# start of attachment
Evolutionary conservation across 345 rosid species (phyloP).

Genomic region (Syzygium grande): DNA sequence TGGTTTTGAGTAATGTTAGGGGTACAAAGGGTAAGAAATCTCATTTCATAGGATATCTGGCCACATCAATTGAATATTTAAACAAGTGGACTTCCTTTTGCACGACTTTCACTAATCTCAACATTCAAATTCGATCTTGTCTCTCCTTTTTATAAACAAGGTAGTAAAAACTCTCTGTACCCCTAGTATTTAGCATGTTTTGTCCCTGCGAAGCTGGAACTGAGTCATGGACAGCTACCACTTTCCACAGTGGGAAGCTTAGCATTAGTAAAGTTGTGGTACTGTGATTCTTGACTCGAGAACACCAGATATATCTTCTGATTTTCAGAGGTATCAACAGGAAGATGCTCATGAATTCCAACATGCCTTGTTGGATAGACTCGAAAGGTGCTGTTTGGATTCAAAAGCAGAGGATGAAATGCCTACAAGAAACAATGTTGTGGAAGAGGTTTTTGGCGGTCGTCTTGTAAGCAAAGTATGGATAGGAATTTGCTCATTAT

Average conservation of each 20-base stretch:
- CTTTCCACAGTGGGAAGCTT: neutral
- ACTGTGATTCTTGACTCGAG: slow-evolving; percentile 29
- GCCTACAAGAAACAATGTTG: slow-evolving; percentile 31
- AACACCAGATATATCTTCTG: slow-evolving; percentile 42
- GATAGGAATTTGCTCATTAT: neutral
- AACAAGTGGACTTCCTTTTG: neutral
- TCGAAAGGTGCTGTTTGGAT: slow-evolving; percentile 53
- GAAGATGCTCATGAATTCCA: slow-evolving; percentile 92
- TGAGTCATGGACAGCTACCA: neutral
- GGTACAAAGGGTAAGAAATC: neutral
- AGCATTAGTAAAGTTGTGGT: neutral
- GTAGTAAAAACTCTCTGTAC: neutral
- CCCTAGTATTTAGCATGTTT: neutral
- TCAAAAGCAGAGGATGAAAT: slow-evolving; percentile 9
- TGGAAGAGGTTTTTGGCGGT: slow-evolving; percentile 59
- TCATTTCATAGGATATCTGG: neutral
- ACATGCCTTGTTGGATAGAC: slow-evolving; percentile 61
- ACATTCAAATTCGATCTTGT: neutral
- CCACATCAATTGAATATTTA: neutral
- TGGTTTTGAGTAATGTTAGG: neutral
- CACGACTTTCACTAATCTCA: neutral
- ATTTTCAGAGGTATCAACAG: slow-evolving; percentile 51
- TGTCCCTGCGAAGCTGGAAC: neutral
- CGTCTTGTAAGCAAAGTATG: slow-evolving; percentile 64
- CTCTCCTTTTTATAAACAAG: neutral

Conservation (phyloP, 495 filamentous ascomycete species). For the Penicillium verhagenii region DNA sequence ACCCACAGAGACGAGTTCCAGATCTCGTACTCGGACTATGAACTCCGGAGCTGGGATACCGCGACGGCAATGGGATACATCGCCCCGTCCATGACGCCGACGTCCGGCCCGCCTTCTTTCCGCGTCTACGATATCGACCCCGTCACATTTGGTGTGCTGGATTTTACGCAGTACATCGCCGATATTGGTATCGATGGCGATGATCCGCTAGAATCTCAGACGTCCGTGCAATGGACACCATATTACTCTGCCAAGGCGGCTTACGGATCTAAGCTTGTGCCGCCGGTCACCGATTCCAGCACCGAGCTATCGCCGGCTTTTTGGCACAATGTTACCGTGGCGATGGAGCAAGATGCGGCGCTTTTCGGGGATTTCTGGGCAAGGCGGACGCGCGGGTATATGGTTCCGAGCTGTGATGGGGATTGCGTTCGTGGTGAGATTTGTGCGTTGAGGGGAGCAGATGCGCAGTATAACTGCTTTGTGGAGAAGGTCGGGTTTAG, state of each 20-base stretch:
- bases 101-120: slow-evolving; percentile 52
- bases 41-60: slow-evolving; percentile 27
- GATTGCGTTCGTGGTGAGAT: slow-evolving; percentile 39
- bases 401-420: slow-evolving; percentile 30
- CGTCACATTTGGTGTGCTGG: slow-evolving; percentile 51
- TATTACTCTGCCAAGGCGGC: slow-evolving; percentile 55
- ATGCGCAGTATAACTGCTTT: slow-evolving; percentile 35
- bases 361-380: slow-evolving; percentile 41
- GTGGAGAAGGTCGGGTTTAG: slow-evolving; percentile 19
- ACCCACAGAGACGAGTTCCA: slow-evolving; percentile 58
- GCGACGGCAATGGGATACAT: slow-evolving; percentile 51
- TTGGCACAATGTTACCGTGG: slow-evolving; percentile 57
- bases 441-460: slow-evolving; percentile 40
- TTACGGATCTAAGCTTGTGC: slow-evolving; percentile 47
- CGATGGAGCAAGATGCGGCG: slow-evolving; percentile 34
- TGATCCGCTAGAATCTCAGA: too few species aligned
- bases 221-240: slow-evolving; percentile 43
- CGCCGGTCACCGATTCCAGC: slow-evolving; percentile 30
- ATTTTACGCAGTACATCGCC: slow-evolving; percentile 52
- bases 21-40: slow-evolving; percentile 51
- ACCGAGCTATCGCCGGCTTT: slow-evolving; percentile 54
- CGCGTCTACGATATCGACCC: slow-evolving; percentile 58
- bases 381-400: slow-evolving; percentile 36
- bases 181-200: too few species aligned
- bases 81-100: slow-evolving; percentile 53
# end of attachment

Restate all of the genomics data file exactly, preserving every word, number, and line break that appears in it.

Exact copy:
Evolutionary conservation across 345 rosid species (phyloP).

Genomic region (Syzygium grande): DNA sequence TGGTTTTGAGTAATGTTAGGGGTACAAAGGGTAAGAAATCTCATTTCATAGGATATCTGGCCACATCAATTGAATATTTAAACAAGTGGACTTCCTTTTGCACGACTTTCACTAATCTCAACATTCAAATTCGATCTTGTCTCTCCTTTTTATAAACAAGGTAGTAAAAACTCTCTGTACCCCTAGTATTTAGCATGTTTTGTCCCTGCGAAGCTGGAACTGAGTCATGGACAGCTACCACTTTCCACAGTGGGAAGCTTAGCATTAGTAAAGTTGTGGTACTGTGATTCTTGACTCGAGAACACCAGATATATCTTCTGATTTTCAGAGGTATCAACAGGAAGATGCTCATGAATTCCAACATGCCTTGTTGGATAGACTCGAAAGGTGCTGTTTGGATTCAAAAGCAGAGGATGAAATGCCTACAAGAAACAATGTTGTGGAAGAGGTTTTTGGCGGTCGTCTTGTAAGCAAAGTATGGATAGGAATTTGCTCATTAT

Average conservation of each 20-base stretch:
- CTTTCCACAGTGGGAAGCTT: neutral
- ACTGTGATTCTTGACTCGAG: slow-evolving; percentile 29
- GCCTACAAGAAACAATGTTG: slow-evolving; percentile 31
- AACACCAGATATATCTTCTG: slow-evolving; percentile 42
- GATAGGAATTTGCTCATTAT: neutral
- AACAAGTGGACTTCCTTTTG: neutral
- TCGAAAGGTGCTGTTTGGAT: slow-evolving; percentile 53
- GAAGATGCTCATGAATTCCA: slow-evolving; percentile 92
- TGAGTCATGGACAGCTACCA: neutral
- GGTACAAAGGGTAAGAAATC: neutral
- AGCATTAGTAAAGTTGTGGT: neutral
- GTAGTAAAAACTCTCTGTAC: neutral
- CCCTAGTATTTAGCATGTTT: neutral
- TCAAAAGCAGAGGATGAAAT: slow-evolving; percentile 9
- TGGAAGAGGTTTTTGGCGGT: slow-evolving; percentile 59
- TCATTTCATAGGATATCTGG: neutral
- ACATGCCTTGTTGGATAGAC: slow-evolving; percentile 61
- ACATTCAAATTCGATCTTGT: neutral
- CCACATCAATTGAATATTTA: neutral
- TGGTTTTGAGTAATGTTAGG: neutral
- CACGACTTTCACTAATCTCA: neutral
- ATTTTCAGAGGTATCAACAG: slow-evolving; percentile 51
- TGTCCCTGCGAAGCTGGAAC: neutral
- CGTCTTGTAAGCAAAGTATG: slow-evolving; percentile 64
- CTCTCCTTTTTATAAACAAG: neutral

Conservation (phyloP, 495 filamentous ascomycete species). For the Penicillium verhagenii region DNA sequence ACCCACAGAGACGAGTTCCAGATCTCGTACTCGGACTATGAACTCCGGAGCTGGGATACCGCGACGGCAATGGGATACATCGCCCCGTCCATGACGCCGACGTCCGGCCCGCCTTCTTTCCGCGTCTACGATATCGACCCCGTCACATTTGGTGTGCTGGATTTTACGCAGTACATCGCCGATATTGGTATCGATGGCGATGATCCGCTAGAATCTCAGACGTCCGTGCAATGGACACCATATTACTCTGCCAAGGCGGCTTACGGATCTAAGCTTGTGCCGCCGGTCACCGATTCCAGCACCGAGCTATCGCCGGCTTTTTGGCACAATGTTACCGTGGCGATGGAGCAAGATGCGGCGCTTTTCGGGGATTTCTGGGCAAGGCGGACGCGCGGGTATATGGTTCCGAGCTGTGATGGGGATTGCGTTCGTGGTGAGATTTGTGCGTTGAGGGGAGCAGATGCGCAGTATAACTGCTTTGTGGAGAAGGTCGGGTTTAG, state of each 20-base stretch:
- bases 101-120: slow-evolving; percentile 52
- bases 41-60: slow-evolving; percentile 27
- GATTGCGTTCGTGGTGAGAT: slow-evolving; percentile 39
- bases 401-420: slow-evolving; percentile 30
- CGTCACATTTGGTGTGCTGG: slow-evolving; percentile 51
- TATTACTCTGCCAAGGCGGC: slow-evolving; percentile 55
- ATGCGCAGTATAACTGCTTT: slow-evolving; percentile 35
- bases 361-380: slow-evolving; percentile 41
- GTGGAGAAGGTCGGGTTTAG: slow-evolving; percentile 19
- ACCCACAGAGACGAGTTCCA: slow-evolving; percentile 58
- GCGACGGCAATGGGATACAT: slow-evolving; percentile 51
- TTGGCACAATGTTACCGTGG: slow-evolving; percentile 57
- bases 441-460: slow-evolving; percentile 40
- TTACGGATCTAAGCTTGTGC: slow-evolving; percentile 47
- CGATGGAGCAAGATGCGGCG: slow-evolving; percentile 34
- TGATCCGCTAGAATCTCAGA: too few species aligned
- bases 221-240: slow-evolving; percentile 43
- CGCCGGTCACCGATTCCAGC: slow-evolving; percentile 30
- ATTTTACGCAGTACATCGCC: slow-evolving; percentile 52
- bases 21-40: slow-evolving; percentile 51
- ACCGAGCTATCGCCGGCTTT: slow-evolving; percentile 54
- CGCGTCTACGATATCGACCC: slow-evolving; percentile 58
- bases 381-400: slow-evolving; percentile 36
- bases 181-200: too few species aligned
- bases 81-100: slow-evolving; percentile 53